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Deep-tissue SWIR imaging using rationally designed small red-shifted near-infrared fluorescent protein

An Author Correction to this article was published on 02 February 2023

This article has been updated


Applying rational design, we developed 17 kDa cyanobacteriochrome-based near-infrared (NIR-I) fluorescent protein, miRFP718nano. miRFP718nano efficiently binds endogenous biliverdin chromophore and brightly fluoresces in mammalian cells and tissues. miRFP718nano has maximal emission at 718 nm and an emission tail in the short-wave infrared (SWIR) region, allowing deep-penetrating off-peak fluorescence imaging in vivo. The miRFP718nano structure reveals the molecular basis of its red shift. We demonstrate superiority of miRFP718nano-enabled SWIR imaging over NIR-I imaging of microbes in the mouse digestive tract, mammalian cells injected into the mouse mammary gland and NF-kB activity in a mouse model of liver inflammation.

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Fig. 1: Properties of red-shifted miRFP718nano in comparison with parental miRFP670nano.
Fig. 2: miRFP718nano as a reporter of inflammation.

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Data availability

The data supporting the findings of this study are available within the article and its Supplementary Information. All other data that support the findings of the study are available from the corresponding author upon request. The main plasmids constructed in this study, their maps and sequences are deposited to Addgene. For the structure of miRFP670nano: PDB ID 6MGH, For the structure of miRFP709 PDB ID: 5VIQ,

Code availability

The miRFP718nano nucleotide sequence in GenBank is MW627296.1, The miRFP718nano structural data were deposited at the Protein Data Bank (PDB ID 7LSD),

Change history


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We thank N. Peitsaro and N. Aarnio from the Flow Cytometry Core Facility of the University of Helsinki for the technical assistance. This work was supported by grants from the US National Institutes of Health (NIH) (grant nos. GM122567, EB028143, NS111039 and NS115581), Chan Zuckerberg Initiative (grant no. 226178), Cancer Foundation Finland and Magnus Ehrnrooth Foundation. S.P. was supported in part by the NIH Intramural Research Program for the Vaccine Research Center of the National Institute of Allergy and Infectious Diseases.

Author information

Authors and Affiliations



O.S.O. developed and characterized the protein in vitro and in cultured cells. C.M. developed the SWIR imaging system, performed imaging and analyzed the data. C.T. developed the SWIR imaging system and measured fluorescence emission. H.S. performed animal surgeries. S.P. designed structural biology experiments and analyzed the data. M.B. purified the recombinant proteins and prepared cells for SWIR imaging. J.Y. planned and supervised the SWIR imaging experiments and analyzed the data. V.V.V. conceived, planned and supervised the whole project and together with J.Y., O.S.O. and S.P. wrote the manuscript. All authors reviewed the manuscript.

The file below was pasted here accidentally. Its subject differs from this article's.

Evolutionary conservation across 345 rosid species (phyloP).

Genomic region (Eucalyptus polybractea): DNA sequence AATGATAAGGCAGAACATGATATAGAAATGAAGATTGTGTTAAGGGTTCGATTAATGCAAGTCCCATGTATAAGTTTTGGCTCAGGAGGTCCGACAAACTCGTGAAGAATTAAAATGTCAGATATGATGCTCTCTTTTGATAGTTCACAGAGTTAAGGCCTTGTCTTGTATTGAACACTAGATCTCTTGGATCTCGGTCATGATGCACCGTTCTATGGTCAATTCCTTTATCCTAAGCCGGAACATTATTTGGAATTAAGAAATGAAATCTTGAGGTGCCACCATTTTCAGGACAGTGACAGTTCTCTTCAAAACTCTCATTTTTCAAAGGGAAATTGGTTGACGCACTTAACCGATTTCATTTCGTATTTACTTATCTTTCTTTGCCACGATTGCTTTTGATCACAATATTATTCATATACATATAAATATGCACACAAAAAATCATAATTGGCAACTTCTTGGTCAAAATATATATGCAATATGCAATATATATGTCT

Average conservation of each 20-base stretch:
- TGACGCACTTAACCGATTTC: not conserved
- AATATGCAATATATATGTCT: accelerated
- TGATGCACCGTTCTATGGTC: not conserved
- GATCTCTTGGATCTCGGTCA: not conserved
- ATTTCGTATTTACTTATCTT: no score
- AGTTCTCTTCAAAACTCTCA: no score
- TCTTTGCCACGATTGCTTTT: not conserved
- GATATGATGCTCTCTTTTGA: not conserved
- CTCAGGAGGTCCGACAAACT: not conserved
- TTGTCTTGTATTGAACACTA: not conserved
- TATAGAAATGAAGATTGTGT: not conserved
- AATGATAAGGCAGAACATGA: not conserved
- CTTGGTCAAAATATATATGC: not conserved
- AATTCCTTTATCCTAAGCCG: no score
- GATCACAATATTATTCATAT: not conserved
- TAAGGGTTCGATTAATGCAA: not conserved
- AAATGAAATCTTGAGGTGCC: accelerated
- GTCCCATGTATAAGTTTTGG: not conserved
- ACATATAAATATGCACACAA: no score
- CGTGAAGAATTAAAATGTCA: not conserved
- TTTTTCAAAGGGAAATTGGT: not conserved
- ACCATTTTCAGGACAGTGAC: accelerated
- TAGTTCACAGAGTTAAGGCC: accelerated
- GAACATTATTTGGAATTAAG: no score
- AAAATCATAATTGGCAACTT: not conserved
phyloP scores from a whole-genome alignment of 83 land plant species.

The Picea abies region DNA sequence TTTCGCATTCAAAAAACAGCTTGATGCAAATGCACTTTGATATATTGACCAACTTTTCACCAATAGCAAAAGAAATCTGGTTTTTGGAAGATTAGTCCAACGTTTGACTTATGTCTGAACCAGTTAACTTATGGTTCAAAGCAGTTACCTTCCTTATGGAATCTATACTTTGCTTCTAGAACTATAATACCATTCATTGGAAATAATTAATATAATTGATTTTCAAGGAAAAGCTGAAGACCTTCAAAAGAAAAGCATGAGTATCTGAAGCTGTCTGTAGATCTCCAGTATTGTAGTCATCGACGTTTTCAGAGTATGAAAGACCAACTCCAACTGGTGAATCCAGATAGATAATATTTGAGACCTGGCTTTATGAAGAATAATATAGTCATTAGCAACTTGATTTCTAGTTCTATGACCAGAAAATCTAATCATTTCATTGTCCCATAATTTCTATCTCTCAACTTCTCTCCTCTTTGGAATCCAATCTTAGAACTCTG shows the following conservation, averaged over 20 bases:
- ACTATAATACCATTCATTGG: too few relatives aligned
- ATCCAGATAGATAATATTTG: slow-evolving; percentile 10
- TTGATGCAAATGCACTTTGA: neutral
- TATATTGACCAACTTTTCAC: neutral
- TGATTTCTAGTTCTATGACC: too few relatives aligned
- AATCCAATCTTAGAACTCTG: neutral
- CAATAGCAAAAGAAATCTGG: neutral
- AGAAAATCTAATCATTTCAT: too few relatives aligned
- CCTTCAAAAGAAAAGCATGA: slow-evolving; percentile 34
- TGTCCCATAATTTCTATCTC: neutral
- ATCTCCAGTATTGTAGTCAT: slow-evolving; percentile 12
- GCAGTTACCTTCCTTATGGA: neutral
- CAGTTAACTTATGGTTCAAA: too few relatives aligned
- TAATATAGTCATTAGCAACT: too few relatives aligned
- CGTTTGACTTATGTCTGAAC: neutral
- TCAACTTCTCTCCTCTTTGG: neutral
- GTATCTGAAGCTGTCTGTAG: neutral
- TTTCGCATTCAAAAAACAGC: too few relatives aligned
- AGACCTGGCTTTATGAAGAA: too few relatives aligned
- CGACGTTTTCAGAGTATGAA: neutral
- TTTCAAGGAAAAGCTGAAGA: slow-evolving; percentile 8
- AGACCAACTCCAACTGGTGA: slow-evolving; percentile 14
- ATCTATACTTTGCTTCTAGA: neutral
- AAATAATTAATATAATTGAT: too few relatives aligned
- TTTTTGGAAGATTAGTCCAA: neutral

Corresponding authors

Correspondence to Junjie Yao or Vladislav V. Verkhusha.

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Competing interests

The authors declare no competing interests.

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Peer review information

Nature Methods thanks Takeharu Nagai and the other, anonymous, reviewer(s) for their contribution to the peer review of this work. Primary Handling Editor: Rita Strack, in collaboration with the Nature Methods team.

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Extended data

Extended Data Fig. 1 Structure of miRFP718nano and its red-shifted chromophore.

Overall structures of (a) miRFP670nano (PDB ID: 6MGH), (b) miRFP718nano, and (c) miRFP709 (PDB ID: 5VIQ). The biliverdin (BV) chromophores are shown in magenta. The PAS and GAF domains of miRFP709 are in cyan and yellow, respectively. The BV chromophores in (d) miRFP670nano, (e) miRFP718nano, and (f) miRFP709 bound to the respective Cys residues and their chemical formulas. Carbon, nitrogen, oxygen, and sulfur atoms are in white, blue, red, and yellow, respectively. Sticks representations show only rings A and B of the chromophores and Cys residues. In miRFP670nano, the BV chromophore (d) is bound to Cys86 via the C31 atom, miRFP718nano (e) and miRFP709 (f) have the same chromophore species bound to the Cys57 and Cys20, respectively. (g) Superposition of miRFP670nano (green) and miRFP718nano (yellow) structures. (h) miRFP718nano hydrogen bond network around the chromophores. (i) Stacking interactions between the chromophores and the surrounding residues in miRFP718nano. (j) The chromophores of miRFP718nano bound to the respective Cys57 residues in the 2Fo-Fc electron density map. The map is countered at 2.0σ-levels. (k) Superposition of the chromophores in miRFP670nano (green) and miRFP718nano (yellow). (l) Stabilizing mutations and hydrophobic clusters in miRFP718nano. The residues forming H-bonds are shown in green, hydrophobic clusters (one formed by residues Leu8, Ile11, Val12, Val26, Ile104, Leu114, Met140 and the other by Val15, Phe18, Leu19, Trp128, Phe132, Leu133) are in cyan and magenta.

Supplementary information

Supplementary Information

Supplementary Notes 1 and 2, Figs. 1–16, Tables 1–4 and References.

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Oliinyk, O.S., Ma, C., Pletnev, S. et al. Deep-tissue SWIR imaging using rationally designed small red-shifted near-infrared fluorescent protein. Nat Methods 20, 70–74 (2023).

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